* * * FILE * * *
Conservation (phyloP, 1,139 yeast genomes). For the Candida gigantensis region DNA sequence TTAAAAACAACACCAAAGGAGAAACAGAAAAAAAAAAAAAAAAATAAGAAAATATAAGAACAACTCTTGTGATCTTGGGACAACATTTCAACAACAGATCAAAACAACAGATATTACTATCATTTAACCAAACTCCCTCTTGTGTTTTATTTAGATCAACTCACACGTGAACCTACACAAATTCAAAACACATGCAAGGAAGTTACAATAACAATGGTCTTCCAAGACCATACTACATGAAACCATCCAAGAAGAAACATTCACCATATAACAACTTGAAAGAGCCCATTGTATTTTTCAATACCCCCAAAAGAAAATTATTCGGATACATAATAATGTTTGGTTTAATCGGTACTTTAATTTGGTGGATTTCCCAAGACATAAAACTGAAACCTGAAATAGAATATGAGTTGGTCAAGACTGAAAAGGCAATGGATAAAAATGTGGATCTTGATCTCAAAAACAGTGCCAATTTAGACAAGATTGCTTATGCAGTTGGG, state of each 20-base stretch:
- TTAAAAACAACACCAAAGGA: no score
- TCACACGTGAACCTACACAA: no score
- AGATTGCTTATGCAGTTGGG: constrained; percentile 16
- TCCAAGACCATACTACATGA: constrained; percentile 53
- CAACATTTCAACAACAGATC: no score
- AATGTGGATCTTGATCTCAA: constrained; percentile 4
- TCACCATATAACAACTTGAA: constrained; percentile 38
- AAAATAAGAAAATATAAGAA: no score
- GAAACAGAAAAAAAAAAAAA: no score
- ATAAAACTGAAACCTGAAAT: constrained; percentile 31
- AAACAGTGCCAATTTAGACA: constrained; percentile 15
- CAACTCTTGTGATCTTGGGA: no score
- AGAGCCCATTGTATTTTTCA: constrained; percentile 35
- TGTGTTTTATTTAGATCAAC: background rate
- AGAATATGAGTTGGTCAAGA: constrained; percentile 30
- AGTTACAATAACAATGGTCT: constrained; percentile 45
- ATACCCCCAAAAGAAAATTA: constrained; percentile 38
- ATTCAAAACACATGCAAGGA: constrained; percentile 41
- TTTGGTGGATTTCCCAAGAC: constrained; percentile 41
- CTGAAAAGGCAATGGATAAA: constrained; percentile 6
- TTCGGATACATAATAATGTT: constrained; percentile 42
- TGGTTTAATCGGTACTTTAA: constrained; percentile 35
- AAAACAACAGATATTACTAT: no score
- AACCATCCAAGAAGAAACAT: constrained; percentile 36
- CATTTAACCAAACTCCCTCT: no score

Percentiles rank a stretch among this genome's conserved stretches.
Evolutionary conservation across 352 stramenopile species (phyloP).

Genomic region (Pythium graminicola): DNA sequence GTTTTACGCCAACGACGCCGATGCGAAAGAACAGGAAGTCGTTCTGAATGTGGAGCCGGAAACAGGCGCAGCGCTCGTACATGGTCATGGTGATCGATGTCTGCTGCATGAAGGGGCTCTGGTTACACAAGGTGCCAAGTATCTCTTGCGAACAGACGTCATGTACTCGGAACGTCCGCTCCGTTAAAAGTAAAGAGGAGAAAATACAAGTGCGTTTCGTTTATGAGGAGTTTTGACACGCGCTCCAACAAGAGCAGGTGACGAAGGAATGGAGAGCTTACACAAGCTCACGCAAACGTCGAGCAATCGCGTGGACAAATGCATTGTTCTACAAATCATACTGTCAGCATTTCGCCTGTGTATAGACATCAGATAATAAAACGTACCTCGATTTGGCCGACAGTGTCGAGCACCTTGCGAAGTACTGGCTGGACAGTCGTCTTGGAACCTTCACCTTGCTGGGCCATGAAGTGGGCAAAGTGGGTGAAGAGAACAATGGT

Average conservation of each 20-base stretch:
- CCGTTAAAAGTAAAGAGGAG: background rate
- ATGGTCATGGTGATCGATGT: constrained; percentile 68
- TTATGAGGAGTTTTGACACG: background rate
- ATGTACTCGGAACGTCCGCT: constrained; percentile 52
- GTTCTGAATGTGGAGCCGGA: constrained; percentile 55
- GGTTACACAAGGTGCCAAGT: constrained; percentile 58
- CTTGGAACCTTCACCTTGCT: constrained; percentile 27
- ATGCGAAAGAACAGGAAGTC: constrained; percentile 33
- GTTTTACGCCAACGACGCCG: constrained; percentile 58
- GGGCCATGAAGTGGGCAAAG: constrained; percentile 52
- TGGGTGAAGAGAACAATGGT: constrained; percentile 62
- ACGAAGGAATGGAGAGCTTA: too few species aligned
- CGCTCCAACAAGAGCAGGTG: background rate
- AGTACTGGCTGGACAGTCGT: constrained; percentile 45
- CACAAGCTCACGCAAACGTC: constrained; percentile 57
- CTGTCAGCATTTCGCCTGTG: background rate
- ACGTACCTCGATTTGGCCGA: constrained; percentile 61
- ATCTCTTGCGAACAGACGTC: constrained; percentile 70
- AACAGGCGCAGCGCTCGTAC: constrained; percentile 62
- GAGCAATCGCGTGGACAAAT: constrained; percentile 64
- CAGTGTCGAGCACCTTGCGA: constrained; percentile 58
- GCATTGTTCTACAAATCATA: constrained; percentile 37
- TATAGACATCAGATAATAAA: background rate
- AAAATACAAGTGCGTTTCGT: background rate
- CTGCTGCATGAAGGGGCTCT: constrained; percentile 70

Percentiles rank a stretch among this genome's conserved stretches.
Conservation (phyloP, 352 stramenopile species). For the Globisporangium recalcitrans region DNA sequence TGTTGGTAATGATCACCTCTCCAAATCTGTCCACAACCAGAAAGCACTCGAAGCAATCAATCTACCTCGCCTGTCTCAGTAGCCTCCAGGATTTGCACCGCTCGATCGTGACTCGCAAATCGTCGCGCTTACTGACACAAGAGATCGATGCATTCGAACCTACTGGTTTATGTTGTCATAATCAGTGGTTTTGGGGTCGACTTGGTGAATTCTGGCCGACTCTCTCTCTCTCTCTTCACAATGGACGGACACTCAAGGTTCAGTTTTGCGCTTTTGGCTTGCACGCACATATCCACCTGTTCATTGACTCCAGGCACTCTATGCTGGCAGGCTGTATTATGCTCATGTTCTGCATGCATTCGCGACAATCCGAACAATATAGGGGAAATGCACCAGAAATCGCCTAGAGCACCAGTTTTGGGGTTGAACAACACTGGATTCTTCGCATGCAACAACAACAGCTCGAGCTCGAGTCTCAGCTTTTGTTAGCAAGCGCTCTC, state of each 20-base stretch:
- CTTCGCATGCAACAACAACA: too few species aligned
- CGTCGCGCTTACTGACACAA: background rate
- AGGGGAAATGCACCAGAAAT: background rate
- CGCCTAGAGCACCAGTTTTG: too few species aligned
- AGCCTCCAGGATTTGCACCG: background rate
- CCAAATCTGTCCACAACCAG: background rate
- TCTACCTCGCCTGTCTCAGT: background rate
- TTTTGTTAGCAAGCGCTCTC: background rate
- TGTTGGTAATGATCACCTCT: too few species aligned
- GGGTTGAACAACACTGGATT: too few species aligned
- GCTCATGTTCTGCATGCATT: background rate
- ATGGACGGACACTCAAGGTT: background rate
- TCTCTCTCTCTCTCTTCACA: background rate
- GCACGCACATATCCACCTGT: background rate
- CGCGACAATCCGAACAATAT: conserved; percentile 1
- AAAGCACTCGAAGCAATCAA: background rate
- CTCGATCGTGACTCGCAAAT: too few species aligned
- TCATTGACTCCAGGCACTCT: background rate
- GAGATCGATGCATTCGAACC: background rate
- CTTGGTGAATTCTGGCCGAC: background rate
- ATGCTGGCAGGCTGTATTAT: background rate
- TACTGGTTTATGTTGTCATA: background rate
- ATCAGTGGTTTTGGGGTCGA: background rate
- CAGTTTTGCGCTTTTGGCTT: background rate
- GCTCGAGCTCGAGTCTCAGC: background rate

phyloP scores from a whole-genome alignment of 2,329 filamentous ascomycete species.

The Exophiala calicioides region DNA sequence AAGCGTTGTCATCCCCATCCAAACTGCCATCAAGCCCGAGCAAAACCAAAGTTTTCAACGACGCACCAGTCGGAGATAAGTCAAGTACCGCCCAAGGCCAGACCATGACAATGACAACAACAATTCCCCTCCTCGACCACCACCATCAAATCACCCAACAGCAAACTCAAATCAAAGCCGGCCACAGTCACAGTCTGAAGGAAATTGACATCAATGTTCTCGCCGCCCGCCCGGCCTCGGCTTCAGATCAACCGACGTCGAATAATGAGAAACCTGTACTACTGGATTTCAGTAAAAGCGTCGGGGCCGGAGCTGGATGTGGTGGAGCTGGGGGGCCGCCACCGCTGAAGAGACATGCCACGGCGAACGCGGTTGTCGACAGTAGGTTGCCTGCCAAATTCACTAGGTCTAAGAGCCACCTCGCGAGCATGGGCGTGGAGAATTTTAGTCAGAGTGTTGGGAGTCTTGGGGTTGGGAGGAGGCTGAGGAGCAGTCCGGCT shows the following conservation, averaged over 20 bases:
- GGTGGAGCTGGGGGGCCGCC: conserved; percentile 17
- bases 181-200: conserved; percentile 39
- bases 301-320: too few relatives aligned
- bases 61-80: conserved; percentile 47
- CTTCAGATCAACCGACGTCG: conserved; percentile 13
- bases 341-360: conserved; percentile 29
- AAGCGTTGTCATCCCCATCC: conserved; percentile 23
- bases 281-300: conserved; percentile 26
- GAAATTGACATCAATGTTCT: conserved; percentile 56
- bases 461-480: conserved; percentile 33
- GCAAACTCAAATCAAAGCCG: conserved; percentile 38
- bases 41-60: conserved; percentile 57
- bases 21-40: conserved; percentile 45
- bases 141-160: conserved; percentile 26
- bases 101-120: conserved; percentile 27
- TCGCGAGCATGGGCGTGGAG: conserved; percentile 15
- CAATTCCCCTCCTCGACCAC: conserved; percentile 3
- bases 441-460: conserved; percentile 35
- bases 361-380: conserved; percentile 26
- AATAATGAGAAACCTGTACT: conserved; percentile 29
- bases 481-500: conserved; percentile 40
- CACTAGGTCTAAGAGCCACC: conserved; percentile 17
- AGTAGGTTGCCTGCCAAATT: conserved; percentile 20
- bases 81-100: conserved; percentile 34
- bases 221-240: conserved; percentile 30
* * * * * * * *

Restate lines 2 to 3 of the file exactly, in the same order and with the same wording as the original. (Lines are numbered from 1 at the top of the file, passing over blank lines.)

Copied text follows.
- TTAAAAACAACACCAAAGGA: no score
- TCACACGTGAACCTACACAA: no score